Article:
Software and Services

How AI helps diagnose dental problems

29 June 2022
Overjet uses artificial intelligence to explain dental X-rays for dentists. Source: MIT

Overjet, a company founded by MIT alumni, is using artificial intelligence (AI) to analyze and explain X-rays to dentists and insurance providers.

The goal is to use AI to take the subjectivity out of X-ray interpretations to improve patient care.

“It’s about moving toward more precision medicine, where we have the right treatments at the right time,” said Wardah Inam, co-founder of Overjet. “That’s where technology can help. Once we quantify the disease, we can make it very easy to recommend the right treatment.”

The technology has been cleared to detect and outline cavities and to quantify bone levels to aid in the diagnosis of periodontal disease — a preventable gum infection.

The AI software can also be designed to help dentists show patients the problems and explain why they recommend certain treatments.

Already, Overjet has analyzed tens of millions of X-rays and is working with insurance companies with more than 75 million patients in the U.S.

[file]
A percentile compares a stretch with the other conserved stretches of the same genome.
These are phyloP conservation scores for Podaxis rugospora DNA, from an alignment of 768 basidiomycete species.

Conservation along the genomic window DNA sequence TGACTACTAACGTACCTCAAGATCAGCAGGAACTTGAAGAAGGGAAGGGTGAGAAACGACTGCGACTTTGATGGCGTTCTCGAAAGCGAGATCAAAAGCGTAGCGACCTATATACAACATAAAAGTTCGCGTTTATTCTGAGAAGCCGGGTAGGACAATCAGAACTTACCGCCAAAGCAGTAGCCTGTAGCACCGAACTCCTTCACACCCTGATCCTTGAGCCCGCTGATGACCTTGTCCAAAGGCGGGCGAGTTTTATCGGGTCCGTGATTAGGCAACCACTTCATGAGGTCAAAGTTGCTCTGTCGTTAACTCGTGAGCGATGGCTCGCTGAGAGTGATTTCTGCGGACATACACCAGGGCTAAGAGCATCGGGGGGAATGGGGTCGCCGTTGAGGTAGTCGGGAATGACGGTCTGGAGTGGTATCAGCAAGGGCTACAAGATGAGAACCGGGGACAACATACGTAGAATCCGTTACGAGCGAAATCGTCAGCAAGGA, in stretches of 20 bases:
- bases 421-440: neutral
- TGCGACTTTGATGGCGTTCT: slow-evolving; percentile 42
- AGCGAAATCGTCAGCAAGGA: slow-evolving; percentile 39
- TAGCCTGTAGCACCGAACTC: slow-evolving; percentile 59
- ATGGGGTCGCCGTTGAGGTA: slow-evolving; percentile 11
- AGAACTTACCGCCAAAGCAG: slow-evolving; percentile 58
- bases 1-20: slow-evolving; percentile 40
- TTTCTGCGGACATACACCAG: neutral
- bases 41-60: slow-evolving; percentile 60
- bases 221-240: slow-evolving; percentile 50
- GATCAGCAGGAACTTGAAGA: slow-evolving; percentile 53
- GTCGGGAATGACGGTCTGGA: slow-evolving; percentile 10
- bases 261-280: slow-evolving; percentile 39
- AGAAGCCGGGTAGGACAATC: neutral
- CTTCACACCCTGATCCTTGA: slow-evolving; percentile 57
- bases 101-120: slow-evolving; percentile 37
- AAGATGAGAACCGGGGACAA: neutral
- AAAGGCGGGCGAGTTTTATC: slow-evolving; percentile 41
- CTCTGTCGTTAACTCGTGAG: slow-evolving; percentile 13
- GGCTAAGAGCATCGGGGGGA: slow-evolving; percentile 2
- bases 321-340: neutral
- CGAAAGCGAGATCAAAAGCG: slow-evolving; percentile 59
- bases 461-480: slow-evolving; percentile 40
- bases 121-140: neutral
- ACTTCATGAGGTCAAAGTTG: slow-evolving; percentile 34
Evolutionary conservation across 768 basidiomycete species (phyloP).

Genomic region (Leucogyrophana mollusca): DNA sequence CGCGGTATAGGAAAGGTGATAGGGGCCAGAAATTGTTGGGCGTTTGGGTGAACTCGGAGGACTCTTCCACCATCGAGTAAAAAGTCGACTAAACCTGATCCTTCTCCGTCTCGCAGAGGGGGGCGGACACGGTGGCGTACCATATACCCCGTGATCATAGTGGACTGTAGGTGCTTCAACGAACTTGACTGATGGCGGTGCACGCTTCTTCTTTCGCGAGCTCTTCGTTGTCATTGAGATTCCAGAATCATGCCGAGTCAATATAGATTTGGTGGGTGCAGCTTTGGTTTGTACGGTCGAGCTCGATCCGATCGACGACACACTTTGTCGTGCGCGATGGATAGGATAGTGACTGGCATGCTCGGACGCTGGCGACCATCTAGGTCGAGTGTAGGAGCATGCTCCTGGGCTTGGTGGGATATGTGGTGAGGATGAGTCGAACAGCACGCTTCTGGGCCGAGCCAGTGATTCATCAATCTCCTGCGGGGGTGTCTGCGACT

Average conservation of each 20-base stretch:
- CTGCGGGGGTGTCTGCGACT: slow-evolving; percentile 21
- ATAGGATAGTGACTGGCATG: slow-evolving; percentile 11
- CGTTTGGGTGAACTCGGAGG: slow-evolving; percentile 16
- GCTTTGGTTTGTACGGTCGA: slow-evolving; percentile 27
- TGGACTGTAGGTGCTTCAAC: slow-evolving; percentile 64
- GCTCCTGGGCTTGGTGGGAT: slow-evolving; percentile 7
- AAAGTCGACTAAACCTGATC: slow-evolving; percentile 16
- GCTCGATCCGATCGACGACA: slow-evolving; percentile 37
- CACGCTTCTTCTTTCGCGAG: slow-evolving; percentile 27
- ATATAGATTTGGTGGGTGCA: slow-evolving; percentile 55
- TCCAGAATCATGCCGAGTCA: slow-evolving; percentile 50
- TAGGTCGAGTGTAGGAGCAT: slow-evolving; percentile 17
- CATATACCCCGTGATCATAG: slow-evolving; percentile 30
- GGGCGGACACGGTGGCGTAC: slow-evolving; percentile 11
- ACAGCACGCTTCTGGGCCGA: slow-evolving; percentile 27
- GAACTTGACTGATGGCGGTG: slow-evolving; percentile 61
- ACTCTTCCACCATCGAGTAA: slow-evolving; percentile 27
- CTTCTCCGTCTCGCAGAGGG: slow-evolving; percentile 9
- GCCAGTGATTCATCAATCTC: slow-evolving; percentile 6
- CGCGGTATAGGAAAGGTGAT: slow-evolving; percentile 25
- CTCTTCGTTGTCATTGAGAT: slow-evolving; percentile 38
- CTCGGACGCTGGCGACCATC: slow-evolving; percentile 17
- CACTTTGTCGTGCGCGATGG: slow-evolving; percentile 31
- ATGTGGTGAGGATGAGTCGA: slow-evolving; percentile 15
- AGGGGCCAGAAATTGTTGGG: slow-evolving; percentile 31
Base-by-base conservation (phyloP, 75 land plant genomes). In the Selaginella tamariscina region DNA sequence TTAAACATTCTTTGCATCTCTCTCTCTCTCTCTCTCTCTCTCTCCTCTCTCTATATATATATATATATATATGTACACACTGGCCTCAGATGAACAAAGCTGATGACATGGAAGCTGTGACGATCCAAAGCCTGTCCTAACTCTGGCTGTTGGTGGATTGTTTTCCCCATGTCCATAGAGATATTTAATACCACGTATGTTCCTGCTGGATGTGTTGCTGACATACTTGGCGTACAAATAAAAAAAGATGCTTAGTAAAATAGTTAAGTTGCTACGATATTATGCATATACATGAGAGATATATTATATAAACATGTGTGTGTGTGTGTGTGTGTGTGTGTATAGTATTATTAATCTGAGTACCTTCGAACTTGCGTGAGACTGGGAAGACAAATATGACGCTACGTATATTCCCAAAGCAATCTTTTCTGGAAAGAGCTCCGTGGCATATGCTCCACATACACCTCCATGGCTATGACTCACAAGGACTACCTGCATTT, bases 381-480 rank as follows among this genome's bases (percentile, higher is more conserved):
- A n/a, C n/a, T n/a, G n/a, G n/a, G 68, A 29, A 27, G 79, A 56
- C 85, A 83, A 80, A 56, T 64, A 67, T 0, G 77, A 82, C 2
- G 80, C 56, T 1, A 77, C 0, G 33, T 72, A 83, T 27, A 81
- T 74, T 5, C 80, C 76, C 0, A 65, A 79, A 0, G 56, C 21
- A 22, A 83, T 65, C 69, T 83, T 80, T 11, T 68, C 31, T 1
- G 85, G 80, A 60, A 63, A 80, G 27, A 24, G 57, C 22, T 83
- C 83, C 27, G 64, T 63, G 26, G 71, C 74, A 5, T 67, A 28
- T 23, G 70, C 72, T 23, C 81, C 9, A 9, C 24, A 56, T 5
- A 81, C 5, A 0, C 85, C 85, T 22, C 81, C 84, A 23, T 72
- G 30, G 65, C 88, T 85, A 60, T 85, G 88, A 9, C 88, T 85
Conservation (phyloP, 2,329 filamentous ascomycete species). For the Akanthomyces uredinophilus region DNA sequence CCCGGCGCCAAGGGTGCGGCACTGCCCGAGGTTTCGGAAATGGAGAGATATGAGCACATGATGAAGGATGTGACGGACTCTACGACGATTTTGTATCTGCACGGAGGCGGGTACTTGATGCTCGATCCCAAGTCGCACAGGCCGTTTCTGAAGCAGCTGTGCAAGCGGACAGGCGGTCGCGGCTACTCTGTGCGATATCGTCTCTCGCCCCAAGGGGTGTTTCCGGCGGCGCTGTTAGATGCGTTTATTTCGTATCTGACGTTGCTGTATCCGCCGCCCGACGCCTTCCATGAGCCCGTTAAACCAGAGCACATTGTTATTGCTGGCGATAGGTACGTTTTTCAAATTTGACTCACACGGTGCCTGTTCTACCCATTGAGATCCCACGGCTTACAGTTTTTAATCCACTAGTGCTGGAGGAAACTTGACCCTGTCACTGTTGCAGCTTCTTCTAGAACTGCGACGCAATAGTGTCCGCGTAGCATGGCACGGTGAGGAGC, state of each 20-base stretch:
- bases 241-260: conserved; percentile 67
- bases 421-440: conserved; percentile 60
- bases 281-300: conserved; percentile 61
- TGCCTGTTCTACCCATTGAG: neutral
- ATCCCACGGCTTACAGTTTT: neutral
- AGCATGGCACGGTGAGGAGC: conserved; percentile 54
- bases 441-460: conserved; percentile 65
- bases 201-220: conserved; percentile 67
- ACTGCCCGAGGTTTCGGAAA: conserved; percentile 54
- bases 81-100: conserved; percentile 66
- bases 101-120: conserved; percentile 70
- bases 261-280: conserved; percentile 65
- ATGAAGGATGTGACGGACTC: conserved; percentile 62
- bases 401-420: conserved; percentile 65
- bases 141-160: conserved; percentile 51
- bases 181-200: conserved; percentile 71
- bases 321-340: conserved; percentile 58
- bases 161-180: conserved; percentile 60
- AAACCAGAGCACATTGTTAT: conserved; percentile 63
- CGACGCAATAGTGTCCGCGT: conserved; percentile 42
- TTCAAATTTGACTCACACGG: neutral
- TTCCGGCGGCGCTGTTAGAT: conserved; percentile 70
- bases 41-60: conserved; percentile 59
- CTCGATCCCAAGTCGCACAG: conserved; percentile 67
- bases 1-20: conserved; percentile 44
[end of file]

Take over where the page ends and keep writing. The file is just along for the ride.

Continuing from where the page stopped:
Variations in treatment

Overjet is designed to work with dentists to help give the best recommendations to patients. One of the issues when the company first started working with dental organizations was that it found the treatment recommendations vary widely depending on the problem. For example, a cavity could be treated with a filling, crown, root canal, bridge and more.

In periodontal disease, dentists take millimeter-level assessments to determine disease progression and severity.

“I felt technology could play a big role in not only enhancing the diagnosis but also to communicate with the patients more effectively, so they understand and don't have to go through the confusing process I did of wondering who's right,” Inam said.

How it works

Dental X-rays are entered into a computer once they are taken. Overjet’s AI software then analyzes and explains the images automatically so that when the image appears on the screen, it has information on what type of X-ray was taken, how a tooth is impacted, the level of bone loss with color overlays, location and severity of cavities, and more.

This information gives dentists more data about treatment options and how a patient's teeth need to be treated.

“Now the dentist or hygienist just has to synthesize that information, and they use the software to communicate with you,” Inam said. “So, they'll show you the X-rays with Overjet's annotations and say, 'You have 4 millimeters of bone loss, it's in red, that's higher than the 3 millimeters you had last time you came, so I'm recommending this treatment.”

To contact the author of this article, email PBrown@globalspec.com


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